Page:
Fresh Uses of 5 Popular Apps

November 25, 2013
Darri Stephens Senior Director, Education Content
Common Sense Education

CATEGORIES Technology Integration

Teachers are always tweaking and modifying educational tools in innovative ways to capture student attention and streamline day-to-day methodology. That artistry and ingenuity apply in the digital world as well. While apps and websites have their intended uses, sometimes the unintended uses spark new kinds of engagement and aptly realize objectives. We chose 5 apps to highlight with unexpected uses:






Create Class Culture – As a community builder, have students create VoiceThread slides with a photo and personal fun facts. Encourage classmates to leave each other questions and comments during the first few weeks of the project. It can be an interactive way to build camaraderie (and to set expectations about respectful online communication).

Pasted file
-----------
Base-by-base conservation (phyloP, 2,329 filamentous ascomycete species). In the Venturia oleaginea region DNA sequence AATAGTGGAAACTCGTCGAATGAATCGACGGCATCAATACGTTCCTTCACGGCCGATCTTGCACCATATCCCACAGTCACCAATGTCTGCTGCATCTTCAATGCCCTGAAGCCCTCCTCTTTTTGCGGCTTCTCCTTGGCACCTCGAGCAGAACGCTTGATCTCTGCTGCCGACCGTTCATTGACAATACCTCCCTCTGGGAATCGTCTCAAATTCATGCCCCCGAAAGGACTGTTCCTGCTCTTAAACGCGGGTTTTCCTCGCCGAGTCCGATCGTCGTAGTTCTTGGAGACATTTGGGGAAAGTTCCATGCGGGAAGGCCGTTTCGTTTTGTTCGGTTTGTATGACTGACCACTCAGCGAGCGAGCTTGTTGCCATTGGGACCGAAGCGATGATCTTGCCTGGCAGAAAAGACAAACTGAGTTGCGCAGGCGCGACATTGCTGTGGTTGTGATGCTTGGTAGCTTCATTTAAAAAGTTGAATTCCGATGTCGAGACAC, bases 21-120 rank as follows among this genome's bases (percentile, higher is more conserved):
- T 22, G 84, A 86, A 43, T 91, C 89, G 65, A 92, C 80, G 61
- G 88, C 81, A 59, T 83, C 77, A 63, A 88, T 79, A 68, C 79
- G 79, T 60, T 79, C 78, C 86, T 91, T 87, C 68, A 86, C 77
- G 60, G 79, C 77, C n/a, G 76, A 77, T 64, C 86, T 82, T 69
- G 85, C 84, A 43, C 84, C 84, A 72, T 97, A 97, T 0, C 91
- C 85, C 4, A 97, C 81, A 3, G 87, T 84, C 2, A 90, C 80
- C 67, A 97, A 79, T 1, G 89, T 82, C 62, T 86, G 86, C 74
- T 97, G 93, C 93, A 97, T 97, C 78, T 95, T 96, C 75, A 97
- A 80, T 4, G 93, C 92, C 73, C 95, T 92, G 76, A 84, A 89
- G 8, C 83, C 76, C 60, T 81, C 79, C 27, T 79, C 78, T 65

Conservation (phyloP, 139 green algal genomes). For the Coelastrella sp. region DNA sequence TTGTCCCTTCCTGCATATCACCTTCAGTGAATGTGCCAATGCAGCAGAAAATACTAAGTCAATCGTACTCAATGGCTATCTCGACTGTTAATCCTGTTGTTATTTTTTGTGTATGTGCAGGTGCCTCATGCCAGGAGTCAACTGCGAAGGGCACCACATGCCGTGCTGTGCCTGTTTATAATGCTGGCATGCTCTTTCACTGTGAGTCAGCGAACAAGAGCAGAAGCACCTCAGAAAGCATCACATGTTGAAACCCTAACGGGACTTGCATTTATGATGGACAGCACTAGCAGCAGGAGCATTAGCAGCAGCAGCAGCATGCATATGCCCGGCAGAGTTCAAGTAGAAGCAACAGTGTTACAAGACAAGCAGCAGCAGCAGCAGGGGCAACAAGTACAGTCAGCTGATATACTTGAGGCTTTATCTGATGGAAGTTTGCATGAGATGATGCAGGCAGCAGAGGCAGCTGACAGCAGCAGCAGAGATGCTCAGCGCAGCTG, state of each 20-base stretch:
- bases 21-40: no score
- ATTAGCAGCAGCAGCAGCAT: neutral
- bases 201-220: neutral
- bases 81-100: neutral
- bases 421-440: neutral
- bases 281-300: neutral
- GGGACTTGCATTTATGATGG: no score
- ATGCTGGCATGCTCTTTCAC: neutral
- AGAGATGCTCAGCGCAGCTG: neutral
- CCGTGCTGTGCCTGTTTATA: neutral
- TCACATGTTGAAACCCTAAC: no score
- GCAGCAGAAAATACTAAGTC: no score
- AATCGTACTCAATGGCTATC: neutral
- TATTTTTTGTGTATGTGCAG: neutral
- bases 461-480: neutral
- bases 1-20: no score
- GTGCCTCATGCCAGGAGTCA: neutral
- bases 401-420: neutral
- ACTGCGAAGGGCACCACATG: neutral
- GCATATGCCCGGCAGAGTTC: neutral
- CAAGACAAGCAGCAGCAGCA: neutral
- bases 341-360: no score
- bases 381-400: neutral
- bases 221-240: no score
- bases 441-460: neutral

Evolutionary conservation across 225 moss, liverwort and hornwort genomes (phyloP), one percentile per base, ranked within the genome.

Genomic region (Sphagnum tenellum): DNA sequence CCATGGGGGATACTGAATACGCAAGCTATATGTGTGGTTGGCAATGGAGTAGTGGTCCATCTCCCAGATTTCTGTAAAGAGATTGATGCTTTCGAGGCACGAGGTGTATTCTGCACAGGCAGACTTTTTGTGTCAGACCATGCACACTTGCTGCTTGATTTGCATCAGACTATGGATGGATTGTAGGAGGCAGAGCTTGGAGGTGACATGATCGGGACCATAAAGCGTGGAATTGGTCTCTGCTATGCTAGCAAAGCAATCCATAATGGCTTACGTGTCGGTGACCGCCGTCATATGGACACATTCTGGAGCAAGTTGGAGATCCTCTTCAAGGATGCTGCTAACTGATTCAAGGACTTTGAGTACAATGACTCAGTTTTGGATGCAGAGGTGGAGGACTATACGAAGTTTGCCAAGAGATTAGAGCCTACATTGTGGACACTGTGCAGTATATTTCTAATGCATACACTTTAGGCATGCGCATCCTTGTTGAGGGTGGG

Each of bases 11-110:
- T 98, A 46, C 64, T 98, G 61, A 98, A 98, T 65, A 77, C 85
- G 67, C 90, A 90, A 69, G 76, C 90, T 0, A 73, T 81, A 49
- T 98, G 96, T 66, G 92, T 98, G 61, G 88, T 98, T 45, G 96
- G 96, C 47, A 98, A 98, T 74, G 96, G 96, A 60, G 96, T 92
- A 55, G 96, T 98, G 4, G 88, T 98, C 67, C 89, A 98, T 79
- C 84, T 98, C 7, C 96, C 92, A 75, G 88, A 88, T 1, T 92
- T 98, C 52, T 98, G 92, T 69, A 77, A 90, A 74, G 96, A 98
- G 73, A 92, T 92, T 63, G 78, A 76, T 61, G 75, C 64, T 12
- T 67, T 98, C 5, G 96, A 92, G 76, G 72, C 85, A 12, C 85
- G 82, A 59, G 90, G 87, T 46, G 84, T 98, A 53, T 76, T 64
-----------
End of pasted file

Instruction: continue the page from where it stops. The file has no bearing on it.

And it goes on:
Student Conferences - Did you know that you can layer GarageBand behind another open app to record audio? Use this app to record student conferences. Capture in-person conferences or students’ own reflections on their work or problem-solving thought processes and then share these reflections with parents.

Goal Setting – Ask kids to use Popplet to brainstorm their individual goals for the second half of the school year.  Ask family members to create similar visual maps of their goals for their kids. Students can then compare and contrast their family’s hopes and dreams with their own over the Thanksgiving or Winter break.

Writing Feedback - Consider how you can use Explain Everything to give visual and verbal feedback on students’ writing. Talk aloud as you annotate a student’s paper – what’s awkward, what’s missing, what needs to be restructured? Then share the presentation with the student author to create a seamless feedback loop between you and the young writer.

Book Reports - Although geared toward younger storywriters, teens can use Toontastic to create animated book reports. Have students create QR codes for each report, print on address labels (Avery 22805/22806), then attach inside of library books’ covers as student-generated reviews. Use a free QR code generator like Kaywa.